What are SATs exams?
What are SATs exams? If you have a child then you need to know what they are, how many exams they will take, what they test for, and what this means if you wish your child to attend a boarding school or academy. Below we answer all these questions.
What are SATs?
SATs stands for Standard Assessment Tests. and children will take these tests twice during their time in primary school. These tests always take place in May. The first SATs tests happen in the second year of primary school during Key Stage 2, so in Year 2. A child will then take further SATs tests in year 6, the last year of primary school.
These tests in Year 2 are usually carried out in the classroom in an informal setting. Children are not given a set time to complete the tests in Year 2 but do have a set time of 45 minutes per paper in Year 6. The class teacher will be responsible for setting the tests which are then sent away for marking.
What is the purpose of SATs?
Children sit SATs exams in English and Maths. During the English SATs a child is tested on their writing, reading, handwriting and spelling. During their Maths SATs a child will be tested on shape, number, measurement and skills and knowledge.
The results will show what level the child is learning at and if it is below or above the average standard. It is important to know that a child does not pass or fail a SATs test.
How many SATs exams do students sit?
So, as already stated a child will sit SATs in Year 2 and Year 6.
Year 2 SATs are fairly informal with a child having to sit two test papers in the classroom. These papers are on maths and reading. Additional assessments will also be carried out by the teacher on the subjects of listening, speaking, science and writing. These assessments will help to guide learning as the child progresses into Year 3 and the next Key Stage in learning.
A child taking Year 6 SATs exams will sit six papers. These usually take place over the course of a week and are more formal than Year 2 SATs. Each paper usually takes around 45 minutes. Children will sit papers on English grammar, English reading, spelling, punctuation and maths. As in Year 2, the teacher will also carry out their own assessments in listening, speaking, science and writing.
How do SATs results affect your choice of educational establishment?
Parents will receive their child's Year 6 SATs results in July. This is usually when they also receive their end of year report. The results will state if they have reached or exceeded the national standard in that subject. So, once you have received the SATs results, does this have an impact upon your choice of educational establishment?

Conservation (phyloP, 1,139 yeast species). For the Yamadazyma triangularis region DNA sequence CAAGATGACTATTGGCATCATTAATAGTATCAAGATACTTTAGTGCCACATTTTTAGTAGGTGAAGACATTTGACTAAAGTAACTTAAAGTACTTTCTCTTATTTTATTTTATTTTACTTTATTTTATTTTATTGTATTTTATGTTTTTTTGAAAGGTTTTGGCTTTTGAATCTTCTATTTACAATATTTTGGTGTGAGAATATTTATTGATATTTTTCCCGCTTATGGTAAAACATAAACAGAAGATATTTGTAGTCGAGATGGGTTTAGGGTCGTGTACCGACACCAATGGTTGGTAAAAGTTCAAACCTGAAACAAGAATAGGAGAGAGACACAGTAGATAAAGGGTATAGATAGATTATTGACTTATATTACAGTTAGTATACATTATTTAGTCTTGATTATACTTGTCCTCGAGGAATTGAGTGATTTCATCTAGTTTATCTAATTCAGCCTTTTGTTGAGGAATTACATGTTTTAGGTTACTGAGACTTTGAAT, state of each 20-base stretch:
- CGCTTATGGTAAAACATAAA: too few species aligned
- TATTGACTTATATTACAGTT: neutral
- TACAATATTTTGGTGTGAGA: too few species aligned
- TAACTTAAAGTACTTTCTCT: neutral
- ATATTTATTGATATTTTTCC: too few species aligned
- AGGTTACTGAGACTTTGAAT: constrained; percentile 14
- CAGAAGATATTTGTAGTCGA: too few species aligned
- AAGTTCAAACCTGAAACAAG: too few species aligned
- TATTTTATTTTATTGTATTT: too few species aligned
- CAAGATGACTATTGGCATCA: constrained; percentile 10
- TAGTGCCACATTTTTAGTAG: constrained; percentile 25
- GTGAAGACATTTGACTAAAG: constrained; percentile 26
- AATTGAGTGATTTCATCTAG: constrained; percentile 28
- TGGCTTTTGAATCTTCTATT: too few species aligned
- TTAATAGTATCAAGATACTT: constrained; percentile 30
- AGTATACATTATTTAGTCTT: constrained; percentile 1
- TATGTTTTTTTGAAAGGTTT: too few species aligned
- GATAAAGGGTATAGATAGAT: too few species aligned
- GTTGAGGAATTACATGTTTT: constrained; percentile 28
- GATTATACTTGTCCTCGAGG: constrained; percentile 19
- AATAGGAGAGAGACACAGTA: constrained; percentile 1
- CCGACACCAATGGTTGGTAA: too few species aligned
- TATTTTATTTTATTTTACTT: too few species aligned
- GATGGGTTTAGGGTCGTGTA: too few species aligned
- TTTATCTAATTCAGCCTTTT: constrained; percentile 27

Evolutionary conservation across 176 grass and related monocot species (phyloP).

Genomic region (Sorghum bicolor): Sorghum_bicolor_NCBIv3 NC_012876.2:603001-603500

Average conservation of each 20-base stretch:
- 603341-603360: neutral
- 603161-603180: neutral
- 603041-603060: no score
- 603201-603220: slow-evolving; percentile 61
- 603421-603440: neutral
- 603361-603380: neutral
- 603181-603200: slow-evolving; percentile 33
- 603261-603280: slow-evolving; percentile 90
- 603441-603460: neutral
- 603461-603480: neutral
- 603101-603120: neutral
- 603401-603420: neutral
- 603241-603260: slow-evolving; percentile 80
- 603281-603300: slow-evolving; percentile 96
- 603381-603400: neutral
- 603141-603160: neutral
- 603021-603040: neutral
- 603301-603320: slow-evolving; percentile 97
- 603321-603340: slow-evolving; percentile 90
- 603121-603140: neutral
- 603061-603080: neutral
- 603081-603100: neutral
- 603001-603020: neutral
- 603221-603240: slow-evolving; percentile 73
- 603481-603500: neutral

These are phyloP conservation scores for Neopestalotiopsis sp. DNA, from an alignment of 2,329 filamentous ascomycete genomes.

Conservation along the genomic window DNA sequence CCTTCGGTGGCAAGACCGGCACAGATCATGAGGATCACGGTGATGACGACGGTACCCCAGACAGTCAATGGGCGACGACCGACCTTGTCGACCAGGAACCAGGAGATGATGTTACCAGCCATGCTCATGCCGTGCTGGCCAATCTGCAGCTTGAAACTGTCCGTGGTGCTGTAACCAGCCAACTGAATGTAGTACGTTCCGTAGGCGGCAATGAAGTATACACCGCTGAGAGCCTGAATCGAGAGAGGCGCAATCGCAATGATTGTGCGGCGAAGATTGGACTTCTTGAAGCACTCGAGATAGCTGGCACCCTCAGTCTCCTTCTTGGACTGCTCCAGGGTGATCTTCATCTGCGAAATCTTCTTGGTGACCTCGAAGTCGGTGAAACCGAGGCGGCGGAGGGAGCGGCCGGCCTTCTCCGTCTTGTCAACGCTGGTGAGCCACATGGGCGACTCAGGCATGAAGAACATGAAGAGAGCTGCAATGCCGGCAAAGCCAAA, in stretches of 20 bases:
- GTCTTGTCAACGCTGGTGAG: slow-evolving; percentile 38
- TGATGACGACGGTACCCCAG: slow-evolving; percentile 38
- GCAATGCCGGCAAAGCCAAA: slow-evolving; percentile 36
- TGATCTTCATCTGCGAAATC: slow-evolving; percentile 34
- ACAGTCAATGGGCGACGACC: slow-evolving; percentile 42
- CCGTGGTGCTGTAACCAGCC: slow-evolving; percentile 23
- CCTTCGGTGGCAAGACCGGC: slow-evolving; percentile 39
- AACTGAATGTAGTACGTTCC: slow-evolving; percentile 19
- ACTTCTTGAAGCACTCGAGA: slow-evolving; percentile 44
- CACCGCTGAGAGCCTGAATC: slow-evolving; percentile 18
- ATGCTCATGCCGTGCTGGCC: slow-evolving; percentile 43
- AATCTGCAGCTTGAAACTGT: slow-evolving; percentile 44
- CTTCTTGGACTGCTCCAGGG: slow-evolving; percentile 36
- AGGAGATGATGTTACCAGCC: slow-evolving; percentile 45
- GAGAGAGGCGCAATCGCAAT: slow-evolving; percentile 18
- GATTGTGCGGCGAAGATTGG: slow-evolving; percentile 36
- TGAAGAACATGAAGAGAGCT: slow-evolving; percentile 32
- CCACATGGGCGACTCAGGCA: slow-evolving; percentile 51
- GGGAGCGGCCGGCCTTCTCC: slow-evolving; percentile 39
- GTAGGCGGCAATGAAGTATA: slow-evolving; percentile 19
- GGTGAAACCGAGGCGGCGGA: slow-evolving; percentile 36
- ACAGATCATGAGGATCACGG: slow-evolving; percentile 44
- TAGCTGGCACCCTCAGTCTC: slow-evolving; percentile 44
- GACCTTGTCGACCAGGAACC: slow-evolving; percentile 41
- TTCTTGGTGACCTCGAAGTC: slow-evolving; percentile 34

The reality is that a child's SATs results will have very little impact, if any, on your choice of school. If you are wanting your child to have a place at a boarding or private school, then your child will usually have to sit an entrance exam set by the school or they made need to take the 11 Plus. SATs are used by a secondary school to assess a child's learning progress and to place them in the right stream or subject group. They will not look at SATs results during the secondary school placement process.
To conclude, SATs exams test your child when they are in Year 2 and in the last year of primary school. SATs focus upon English and Maths, assessing the child in basic reading, writing, punctuation and grammar in English, and number, space, measurement and shapes in Maths. SATs do help schools to assess the progress of a child and these results are reflected in Ofsted results. However, SATs also help to find a child's strengths and weaknesses in a subject, helping to pinpoint any problems a child may be experiencing in a subject so that additional help can be given. They are also used in placing a child into the correct learning level or set when transitioning to secondary school.
We hope that you now have a clearer understanding of SATs exams and how they will impact your child's learning and future education.